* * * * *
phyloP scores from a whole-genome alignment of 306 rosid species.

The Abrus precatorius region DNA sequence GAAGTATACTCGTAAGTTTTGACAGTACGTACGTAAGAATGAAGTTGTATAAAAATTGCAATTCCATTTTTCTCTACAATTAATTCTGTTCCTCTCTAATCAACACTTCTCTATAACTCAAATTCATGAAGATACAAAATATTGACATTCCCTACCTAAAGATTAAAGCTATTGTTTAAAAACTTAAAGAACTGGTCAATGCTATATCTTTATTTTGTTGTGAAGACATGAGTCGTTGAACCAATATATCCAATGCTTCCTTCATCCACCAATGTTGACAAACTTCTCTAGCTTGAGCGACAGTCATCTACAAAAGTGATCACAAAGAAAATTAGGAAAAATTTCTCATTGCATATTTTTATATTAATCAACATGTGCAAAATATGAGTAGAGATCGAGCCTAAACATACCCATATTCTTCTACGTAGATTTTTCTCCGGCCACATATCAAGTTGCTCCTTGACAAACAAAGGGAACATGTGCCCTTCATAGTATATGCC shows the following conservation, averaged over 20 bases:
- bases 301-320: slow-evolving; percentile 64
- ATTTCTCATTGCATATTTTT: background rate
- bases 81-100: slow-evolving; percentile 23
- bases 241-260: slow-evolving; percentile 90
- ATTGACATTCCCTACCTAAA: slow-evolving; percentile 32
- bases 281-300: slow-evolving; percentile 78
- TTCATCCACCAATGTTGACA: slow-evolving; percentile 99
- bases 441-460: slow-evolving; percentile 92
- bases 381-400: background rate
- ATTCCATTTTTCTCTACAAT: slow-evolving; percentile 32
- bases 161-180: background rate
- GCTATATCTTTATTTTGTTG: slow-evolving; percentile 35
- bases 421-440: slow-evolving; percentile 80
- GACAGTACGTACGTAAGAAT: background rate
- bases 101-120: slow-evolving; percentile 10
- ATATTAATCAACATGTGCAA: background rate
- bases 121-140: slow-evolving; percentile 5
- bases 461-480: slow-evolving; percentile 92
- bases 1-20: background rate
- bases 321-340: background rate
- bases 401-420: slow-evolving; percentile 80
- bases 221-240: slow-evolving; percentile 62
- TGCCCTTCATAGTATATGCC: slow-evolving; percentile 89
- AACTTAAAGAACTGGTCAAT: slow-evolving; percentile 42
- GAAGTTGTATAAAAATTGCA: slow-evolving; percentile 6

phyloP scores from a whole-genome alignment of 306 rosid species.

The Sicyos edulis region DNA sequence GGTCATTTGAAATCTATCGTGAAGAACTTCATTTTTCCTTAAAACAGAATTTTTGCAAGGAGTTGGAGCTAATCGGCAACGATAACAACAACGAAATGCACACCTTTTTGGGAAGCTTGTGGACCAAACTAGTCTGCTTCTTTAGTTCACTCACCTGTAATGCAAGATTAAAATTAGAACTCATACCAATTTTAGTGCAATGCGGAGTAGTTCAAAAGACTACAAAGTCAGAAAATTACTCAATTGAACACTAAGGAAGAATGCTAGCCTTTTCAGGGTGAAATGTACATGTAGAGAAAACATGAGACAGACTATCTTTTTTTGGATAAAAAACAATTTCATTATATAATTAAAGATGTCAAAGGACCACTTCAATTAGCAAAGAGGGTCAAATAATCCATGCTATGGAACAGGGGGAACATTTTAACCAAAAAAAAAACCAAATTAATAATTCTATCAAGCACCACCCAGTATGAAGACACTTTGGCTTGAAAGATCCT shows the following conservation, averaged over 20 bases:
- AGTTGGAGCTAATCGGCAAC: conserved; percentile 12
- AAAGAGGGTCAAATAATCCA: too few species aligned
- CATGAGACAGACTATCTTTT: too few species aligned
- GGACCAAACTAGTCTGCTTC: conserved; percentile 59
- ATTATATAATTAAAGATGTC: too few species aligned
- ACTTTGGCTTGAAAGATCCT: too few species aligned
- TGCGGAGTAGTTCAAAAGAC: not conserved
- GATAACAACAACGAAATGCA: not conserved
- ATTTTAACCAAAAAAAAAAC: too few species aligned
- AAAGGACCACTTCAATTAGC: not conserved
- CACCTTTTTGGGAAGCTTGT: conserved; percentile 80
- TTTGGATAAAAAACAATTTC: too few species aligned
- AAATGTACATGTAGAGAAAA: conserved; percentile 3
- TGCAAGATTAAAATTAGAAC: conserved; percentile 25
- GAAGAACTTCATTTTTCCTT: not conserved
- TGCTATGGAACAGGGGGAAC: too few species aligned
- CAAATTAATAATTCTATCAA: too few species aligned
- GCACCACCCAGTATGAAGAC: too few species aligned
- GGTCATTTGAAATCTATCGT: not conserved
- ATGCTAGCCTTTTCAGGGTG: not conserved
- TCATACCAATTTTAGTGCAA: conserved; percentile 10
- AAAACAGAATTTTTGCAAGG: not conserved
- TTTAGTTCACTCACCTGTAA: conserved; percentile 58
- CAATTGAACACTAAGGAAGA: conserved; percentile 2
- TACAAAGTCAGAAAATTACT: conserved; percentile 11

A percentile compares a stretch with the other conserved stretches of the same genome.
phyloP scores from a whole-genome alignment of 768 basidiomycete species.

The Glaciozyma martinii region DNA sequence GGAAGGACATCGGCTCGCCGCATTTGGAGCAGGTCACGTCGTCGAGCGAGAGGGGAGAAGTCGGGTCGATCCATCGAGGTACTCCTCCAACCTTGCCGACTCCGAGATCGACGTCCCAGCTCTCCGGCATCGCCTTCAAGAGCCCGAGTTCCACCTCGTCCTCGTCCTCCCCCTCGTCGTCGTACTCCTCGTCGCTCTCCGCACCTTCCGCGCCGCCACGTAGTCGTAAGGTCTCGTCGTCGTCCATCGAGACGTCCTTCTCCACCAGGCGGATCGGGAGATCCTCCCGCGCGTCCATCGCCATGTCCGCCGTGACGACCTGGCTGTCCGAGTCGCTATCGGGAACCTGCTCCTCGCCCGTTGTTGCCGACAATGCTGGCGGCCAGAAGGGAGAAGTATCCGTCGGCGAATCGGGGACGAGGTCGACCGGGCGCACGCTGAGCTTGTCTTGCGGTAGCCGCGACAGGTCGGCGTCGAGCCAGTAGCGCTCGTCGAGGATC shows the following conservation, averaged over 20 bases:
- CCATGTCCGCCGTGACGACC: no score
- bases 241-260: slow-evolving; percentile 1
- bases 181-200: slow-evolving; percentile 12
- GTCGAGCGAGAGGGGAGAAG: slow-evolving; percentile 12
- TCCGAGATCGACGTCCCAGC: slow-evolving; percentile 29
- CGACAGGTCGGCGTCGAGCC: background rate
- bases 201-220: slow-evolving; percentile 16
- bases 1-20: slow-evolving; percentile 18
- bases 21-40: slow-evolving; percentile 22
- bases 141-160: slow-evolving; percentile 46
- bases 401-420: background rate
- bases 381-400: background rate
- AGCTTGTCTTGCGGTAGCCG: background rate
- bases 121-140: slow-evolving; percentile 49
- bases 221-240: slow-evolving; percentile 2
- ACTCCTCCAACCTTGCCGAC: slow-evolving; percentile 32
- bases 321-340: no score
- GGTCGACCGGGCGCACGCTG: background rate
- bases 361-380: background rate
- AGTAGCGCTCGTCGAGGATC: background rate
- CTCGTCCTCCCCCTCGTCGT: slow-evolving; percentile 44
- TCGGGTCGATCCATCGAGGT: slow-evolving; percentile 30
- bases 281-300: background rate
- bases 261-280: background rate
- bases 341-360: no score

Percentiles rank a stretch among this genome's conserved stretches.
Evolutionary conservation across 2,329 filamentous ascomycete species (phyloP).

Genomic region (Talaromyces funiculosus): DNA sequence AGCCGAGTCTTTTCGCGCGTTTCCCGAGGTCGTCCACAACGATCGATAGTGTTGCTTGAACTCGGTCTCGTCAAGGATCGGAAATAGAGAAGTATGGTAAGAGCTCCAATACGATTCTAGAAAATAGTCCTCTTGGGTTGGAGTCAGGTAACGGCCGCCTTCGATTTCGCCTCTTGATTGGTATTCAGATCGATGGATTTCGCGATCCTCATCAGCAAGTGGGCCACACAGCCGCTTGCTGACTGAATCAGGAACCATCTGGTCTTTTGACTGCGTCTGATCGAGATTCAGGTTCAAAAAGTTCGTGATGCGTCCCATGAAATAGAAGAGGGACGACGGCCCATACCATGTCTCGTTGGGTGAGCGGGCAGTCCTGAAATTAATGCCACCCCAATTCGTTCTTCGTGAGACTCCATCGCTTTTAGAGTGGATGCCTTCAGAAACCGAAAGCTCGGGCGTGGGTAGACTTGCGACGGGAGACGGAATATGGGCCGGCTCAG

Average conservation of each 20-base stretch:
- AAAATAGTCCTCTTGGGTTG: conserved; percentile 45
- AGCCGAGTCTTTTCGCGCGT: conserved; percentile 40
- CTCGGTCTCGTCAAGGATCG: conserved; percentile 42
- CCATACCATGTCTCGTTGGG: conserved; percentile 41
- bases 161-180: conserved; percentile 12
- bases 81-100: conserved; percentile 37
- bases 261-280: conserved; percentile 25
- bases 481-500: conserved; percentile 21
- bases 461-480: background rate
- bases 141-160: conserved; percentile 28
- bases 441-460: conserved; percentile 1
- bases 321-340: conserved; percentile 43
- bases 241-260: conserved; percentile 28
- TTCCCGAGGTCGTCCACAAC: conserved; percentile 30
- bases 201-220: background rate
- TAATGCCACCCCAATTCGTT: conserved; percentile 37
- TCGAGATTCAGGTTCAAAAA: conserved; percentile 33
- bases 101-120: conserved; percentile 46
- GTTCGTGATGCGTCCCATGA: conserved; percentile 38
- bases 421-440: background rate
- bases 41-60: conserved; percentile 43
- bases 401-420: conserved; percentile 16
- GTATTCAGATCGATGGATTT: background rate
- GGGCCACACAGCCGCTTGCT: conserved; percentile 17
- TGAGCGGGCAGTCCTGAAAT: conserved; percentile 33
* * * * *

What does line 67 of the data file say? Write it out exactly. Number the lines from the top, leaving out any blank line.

- bases 141-160: slow-evolving; percentile 46